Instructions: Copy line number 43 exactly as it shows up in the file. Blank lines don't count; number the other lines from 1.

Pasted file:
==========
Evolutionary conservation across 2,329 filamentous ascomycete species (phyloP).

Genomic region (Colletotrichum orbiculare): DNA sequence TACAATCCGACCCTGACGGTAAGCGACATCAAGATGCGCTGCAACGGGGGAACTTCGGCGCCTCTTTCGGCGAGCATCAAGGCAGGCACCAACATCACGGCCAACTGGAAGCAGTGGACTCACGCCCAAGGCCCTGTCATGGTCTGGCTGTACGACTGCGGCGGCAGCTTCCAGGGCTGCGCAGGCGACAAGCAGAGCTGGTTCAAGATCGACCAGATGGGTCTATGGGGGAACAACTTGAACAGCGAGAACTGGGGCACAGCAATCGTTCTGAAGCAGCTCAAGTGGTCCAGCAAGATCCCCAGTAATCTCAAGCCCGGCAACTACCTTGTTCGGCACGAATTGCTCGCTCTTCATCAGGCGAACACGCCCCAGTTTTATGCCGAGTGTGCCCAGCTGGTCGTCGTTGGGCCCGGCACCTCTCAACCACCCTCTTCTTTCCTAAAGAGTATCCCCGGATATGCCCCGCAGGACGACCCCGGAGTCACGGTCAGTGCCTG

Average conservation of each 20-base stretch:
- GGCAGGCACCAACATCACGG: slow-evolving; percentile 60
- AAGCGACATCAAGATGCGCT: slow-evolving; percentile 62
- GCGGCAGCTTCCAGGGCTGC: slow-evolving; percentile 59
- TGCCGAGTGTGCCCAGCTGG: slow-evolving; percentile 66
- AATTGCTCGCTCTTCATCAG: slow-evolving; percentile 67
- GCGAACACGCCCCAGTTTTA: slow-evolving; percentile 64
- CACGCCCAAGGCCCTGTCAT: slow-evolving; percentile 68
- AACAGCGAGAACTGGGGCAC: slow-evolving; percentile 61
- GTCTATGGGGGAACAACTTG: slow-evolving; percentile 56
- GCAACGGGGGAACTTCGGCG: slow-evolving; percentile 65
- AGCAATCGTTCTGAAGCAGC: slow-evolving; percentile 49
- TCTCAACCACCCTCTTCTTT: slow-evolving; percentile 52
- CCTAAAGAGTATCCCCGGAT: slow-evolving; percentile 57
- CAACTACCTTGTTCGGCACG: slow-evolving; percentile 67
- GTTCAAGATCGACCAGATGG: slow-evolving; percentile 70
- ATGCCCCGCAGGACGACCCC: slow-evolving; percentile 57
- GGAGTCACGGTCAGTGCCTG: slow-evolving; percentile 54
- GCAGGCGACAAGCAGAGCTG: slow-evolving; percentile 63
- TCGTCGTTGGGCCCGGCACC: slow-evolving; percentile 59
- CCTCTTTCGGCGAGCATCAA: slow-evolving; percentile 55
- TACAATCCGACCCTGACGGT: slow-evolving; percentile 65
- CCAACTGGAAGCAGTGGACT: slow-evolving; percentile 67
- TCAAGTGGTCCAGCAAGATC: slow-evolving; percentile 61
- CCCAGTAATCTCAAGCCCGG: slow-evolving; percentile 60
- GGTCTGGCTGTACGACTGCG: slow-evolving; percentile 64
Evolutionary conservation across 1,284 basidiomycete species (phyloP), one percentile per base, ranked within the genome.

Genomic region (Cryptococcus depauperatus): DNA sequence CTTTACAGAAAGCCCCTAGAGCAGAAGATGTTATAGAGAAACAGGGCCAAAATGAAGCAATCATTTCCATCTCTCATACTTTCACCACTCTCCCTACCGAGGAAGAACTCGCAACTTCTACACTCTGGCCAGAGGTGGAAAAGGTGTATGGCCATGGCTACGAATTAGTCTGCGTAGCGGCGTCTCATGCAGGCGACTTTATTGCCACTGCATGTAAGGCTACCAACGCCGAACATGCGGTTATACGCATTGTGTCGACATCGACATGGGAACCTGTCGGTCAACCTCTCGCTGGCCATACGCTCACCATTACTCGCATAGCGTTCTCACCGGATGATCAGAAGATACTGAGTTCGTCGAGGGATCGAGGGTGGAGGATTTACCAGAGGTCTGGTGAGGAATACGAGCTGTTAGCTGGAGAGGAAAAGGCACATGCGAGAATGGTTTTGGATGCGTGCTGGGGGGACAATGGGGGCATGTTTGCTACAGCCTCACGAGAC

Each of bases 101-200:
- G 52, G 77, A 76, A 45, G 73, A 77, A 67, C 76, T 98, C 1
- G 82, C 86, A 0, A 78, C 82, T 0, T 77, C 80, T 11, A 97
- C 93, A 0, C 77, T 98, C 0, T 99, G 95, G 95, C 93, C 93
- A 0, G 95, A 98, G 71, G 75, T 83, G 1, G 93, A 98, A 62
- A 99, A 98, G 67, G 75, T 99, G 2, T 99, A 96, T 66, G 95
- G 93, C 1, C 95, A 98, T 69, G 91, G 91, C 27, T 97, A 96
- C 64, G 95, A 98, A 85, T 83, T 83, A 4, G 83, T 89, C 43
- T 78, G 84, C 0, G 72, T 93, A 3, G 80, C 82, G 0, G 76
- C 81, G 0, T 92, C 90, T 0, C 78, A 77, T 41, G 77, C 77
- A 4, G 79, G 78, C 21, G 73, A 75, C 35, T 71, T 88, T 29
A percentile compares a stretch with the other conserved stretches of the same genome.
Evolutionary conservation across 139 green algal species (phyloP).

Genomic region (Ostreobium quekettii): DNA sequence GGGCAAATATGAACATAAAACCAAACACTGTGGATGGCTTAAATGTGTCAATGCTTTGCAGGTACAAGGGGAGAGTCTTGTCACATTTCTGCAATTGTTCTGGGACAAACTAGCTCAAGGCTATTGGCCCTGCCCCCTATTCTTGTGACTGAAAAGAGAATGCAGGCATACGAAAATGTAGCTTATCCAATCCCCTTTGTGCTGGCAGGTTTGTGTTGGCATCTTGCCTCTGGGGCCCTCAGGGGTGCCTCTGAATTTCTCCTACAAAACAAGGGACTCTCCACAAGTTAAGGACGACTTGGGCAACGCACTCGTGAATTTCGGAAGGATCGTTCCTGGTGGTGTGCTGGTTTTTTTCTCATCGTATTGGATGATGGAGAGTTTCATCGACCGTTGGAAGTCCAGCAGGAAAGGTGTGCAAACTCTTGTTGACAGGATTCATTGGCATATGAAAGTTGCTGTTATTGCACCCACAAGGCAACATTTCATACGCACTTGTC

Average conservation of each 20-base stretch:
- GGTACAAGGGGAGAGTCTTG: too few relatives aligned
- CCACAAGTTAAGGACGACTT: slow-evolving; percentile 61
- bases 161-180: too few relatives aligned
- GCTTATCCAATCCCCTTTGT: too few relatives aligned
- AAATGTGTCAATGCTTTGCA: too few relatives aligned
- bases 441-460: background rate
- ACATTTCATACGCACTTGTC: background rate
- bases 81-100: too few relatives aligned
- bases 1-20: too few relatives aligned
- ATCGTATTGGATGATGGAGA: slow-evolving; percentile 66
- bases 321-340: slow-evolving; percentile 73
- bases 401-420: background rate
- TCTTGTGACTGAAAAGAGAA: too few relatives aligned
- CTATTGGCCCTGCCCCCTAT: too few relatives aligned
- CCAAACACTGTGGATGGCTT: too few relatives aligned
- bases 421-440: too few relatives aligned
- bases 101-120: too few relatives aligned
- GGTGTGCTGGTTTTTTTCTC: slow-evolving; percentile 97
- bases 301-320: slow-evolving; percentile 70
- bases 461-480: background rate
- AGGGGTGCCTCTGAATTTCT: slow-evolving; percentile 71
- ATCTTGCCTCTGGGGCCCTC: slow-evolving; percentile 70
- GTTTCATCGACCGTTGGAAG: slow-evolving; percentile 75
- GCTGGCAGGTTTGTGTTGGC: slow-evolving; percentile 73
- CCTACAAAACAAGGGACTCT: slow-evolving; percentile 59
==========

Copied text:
Evolutionary conservation across 139 green algal species (phyloP).